Shantaram's and Prabhat's first sound film may also have been the first Marathi talkie, although Sant Tukaram by Babajirao Rane was censored 11 days earlier (on 26 January 1932). A big-budget mythological, it tells a famous Ramayana tale. The truth-loving Harishchandra (Tembe), king of Ayodhya, is tested when the sage Vishwamitra challanges him to sacrifice his kingdom and offer alms of a thousand coins earned through his own labour. After many hardships Harishchandra, Taramati (Khote) and their son Rhoileshwara (Digambar) earn the money when the king and queen are sold as slaves in the city of Kashi. When the queen's new owner, Ganganath (Pandharkar), tries to assault her, her son intervenes and is killed. Taramati is accused of the killing and is sentenced to be executed by her husband. The Kashi-Vishveshwara deity intervenes, brings the boy back to life, declares the king to have proved himself and returns him to his throne. Shantaram cast the untrained actress and singer Khote when it was still controversial in Marathi theatre to use actresses. Shot on elaborate plaster set designed by Fattelal, the film had some bravura shots like a burning forest and a tree falling to the ground barely missing the hero. Despite its occasional 'miracle' scenes and its stage-derived frontal compositions, there was an attempt at a realist idiom, esp. in the scenes where the king and queen are shown trying to earn their money. Shantaram's characteristic use of extended pauses and elaborate gesture may here still be due to the technical limitations and the sound equipment (Damle was the sound man), although he later elaborated this acting style into an expressionist technique. Tembe sang most of the songs while Khote performed the hit Bala ka jhop yeyina.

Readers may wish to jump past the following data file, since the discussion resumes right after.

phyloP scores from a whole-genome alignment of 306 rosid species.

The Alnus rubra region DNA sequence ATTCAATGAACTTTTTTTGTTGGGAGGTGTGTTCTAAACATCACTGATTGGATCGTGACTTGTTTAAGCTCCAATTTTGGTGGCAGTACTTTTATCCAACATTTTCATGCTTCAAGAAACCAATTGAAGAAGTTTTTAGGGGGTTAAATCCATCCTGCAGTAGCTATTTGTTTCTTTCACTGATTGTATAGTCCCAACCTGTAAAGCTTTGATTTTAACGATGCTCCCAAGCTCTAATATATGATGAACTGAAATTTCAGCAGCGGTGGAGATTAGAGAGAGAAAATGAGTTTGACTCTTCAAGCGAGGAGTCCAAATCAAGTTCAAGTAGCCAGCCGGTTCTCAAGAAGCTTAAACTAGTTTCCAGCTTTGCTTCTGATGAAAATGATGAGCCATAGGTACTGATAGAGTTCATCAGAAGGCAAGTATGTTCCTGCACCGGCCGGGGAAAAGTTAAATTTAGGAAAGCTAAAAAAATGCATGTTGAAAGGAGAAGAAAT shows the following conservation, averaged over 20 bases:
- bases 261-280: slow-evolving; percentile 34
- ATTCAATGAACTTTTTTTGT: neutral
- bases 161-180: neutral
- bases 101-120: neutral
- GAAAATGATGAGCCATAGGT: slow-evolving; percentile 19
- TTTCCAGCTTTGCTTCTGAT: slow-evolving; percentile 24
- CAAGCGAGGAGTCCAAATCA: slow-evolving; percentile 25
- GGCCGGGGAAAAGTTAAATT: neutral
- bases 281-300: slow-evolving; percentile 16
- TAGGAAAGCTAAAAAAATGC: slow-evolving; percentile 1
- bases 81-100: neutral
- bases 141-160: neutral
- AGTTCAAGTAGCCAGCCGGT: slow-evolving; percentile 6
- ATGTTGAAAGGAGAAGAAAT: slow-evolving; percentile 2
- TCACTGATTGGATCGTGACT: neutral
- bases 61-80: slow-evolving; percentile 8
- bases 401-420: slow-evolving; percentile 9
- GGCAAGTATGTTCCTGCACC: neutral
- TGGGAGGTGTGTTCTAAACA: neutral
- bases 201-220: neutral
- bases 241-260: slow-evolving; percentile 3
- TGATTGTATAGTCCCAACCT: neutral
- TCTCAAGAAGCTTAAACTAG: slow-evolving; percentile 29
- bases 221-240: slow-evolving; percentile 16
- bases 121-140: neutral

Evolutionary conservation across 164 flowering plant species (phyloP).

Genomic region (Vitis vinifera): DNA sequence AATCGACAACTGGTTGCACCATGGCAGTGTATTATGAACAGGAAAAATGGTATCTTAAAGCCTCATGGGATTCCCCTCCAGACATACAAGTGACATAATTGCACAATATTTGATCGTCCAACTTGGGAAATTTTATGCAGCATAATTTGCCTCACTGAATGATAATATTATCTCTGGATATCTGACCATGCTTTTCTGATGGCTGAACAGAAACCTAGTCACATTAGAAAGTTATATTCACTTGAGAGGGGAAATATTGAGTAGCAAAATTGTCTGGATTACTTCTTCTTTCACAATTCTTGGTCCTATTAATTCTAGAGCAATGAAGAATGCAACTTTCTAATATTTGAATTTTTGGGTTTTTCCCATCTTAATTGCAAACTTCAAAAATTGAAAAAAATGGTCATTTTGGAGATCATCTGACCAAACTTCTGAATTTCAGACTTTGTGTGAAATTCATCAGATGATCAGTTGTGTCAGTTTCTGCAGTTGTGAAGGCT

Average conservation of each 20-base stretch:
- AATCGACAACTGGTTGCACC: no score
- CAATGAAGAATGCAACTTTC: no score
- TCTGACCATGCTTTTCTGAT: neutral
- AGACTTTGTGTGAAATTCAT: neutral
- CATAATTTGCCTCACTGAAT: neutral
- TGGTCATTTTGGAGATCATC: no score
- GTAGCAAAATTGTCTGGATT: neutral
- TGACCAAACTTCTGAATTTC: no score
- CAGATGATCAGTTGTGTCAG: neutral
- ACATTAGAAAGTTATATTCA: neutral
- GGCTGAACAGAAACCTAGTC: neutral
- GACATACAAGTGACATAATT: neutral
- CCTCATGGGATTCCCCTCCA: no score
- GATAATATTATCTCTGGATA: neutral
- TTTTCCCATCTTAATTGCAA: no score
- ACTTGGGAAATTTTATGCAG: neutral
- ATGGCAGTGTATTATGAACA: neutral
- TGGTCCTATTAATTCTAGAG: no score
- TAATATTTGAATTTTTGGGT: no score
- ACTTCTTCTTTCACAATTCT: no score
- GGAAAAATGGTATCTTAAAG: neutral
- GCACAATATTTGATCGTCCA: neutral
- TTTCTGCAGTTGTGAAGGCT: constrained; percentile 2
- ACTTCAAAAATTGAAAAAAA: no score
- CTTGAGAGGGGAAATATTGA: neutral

Did you know?
First Marathi talkie film. Read More